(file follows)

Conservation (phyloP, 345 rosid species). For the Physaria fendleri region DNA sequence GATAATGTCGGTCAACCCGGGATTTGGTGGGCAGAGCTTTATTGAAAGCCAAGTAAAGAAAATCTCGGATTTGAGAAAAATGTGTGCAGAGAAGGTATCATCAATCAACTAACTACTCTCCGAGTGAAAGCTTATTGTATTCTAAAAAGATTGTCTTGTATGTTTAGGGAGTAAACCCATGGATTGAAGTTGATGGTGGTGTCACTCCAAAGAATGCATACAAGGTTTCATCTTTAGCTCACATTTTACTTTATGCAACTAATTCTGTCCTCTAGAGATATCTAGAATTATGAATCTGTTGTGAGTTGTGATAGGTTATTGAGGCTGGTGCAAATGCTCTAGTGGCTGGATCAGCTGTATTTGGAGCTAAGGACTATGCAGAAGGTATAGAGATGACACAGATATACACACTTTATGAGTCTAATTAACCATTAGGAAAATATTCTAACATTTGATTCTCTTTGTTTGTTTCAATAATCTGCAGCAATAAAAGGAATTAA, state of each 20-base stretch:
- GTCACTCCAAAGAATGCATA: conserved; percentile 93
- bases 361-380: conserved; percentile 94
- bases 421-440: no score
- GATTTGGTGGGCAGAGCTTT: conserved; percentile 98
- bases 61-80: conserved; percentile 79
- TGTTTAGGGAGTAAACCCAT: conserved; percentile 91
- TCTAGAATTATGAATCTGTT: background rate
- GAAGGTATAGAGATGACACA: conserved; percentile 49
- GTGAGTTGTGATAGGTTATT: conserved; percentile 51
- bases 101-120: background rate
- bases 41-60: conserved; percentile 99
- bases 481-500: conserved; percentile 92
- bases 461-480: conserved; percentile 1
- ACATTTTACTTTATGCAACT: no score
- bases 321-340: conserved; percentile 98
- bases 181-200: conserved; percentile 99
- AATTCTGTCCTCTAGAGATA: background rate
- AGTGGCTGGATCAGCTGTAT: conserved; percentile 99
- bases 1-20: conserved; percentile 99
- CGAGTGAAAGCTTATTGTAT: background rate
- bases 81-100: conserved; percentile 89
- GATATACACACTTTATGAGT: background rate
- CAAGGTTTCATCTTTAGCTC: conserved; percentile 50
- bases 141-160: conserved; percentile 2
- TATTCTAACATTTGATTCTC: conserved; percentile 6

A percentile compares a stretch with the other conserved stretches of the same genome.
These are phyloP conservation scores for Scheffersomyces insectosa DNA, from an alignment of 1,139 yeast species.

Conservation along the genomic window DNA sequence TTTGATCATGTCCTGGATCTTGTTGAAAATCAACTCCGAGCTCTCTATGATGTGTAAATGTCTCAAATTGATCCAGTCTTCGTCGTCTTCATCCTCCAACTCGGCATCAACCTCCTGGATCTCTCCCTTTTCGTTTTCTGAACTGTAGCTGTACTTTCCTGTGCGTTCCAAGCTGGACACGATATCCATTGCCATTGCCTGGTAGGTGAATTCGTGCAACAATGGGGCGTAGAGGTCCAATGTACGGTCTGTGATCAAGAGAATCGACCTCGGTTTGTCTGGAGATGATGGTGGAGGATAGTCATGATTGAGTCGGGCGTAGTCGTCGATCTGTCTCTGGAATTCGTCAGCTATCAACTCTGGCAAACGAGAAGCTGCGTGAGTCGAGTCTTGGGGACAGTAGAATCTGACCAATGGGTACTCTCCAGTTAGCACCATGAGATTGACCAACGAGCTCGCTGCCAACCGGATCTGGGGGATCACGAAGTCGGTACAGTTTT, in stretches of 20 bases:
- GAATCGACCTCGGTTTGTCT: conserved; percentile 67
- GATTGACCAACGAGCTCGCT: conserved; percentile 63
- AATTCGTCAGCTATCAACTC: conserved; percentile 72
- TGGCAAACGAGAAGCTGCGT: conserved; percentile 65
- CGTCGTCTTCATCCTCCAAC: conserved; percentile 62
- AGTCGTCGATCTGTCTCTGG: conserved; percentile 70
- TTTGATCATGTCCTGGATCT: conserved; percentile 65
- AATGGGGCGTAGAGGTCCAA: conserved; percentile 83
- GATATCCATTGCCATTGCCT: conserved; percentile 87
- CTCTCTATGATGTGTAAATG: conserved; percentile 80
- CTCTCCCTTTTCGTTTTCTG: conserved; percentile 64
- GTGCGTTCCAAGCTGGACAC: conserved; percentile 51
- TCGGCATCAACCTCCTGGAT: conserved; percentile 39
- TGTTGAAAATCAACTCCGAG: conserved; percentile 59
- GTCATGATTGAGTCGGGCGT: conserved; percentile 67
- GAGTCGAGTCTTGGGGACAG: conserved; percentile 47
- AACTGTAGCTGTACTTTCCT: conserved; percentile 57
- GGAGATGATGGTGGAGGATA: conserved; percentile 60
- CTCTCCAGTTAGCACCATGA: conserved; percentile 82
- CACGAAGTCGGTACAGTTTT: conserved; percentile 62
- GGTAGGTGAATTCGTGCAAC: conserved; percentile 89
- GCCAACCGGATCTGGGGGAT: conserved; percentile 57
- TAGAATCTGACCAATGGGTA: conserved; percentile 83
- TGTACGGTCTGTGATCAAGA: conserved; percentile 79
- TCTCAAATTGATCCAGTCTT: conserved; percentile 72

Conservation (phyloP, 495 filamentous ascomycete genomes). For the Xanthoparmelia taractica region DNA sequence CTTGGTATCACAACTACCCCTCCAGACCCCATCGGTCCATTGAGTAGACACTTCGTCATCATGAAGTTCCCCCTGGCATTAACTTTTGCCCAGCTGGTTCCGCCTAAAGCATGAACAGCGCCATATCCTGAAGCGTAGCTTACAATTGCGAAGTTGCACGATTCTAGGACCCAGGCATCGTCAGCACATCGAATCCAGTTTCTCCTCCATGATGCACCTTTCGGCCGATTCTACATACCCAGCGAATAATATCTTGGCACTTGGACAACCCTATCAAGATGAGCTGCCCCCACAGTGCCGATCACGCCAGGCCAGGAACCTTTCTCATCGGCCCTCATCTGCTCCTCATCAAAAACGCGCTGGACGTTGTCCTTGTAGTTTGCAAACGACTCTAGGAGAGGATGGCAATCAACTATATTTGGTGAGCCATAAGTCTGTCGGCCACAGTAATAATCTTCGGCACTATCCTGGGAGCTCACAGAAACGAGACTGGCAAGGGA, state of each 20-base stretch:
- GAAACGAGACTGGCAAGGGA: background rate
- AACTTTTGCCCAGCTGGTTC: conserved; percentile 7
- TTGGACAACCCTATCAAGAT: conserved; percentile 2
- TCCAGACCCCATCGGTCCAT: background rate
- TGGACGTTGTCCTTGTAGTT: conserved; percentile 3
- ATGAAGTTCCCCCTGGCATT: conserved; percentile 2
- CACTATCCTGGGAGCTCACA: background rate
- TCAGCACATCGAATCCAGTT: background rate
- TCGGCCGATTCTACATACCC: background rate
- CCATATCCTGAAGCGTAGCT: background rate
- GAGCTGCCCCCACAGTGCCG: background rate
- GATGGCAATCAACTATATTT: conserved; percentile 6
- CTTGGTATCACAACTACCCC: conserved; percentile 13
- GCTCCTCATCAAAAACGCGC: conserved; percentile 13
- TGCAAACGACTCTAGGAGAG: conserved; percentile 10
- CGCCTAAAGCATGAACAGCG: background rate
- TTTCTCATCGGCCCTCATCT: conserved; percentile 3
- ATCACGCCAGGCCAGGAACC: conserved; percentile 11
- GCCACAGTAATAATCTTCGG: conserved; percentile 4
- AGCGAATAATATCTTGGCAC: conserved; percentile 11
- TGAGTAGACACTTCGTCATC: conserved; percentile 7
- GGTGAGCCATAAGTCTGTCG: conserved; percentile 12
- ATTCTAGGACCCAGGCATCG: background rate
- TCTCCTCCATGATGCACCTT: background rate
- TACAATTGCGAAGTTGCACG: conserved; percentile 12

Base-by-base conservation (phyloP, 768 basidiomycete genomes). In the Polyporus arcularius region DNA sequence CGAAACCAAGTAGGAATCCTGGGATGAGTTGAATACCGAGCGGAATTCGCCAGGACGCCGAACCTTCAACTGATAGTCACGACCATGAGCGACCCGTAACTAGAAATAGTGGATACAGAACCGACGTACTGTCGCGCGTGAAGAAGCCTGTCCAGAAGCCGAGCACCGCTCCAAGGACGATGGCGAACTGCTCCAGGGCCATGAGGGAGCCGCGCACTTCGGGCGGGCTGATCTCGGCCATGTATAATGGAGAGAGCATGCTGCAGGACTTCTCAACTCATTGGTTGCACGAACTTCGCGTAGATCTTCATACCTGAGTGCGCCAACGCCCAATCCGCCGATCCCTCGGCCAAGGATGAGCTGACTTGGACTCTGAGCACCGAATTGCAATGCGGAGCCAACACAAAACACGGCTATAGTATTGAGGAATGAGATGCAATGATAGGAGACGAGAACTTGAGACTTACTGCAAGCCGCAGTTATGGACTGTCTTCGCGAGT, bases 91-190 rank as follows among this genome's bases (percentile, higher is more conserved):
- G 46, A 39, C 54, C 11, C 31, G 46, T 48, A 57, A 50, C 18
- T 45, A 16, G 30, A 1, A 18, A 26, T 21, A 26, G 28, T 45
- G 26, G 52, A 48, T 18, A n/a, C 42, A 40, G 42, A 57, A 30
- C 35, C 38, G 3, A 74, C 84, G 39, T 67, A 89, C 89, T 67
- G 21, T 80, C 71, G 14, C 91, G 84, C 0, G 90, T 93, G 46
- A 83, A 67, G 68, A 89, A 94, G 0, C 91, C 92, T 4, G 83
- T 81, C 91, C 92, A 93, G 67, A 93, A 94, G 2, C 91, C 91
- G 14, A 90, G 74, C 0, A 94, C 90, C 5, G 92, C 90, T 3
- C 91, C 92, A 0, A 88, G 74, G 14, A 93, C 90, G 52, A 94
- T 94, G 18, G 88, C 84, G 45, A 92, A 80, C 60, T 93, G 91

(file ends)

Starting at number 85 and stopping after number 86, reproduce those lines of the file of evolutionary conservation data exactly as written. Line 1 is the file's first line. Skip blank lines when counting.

- C 35, C 38, G 3, A 74, C 84, G 39, T 67, A 89, C 89, T 67
- G 21, T 80, C 71, G 14, C 91, G 84, C 0, G 90, T 93, G 46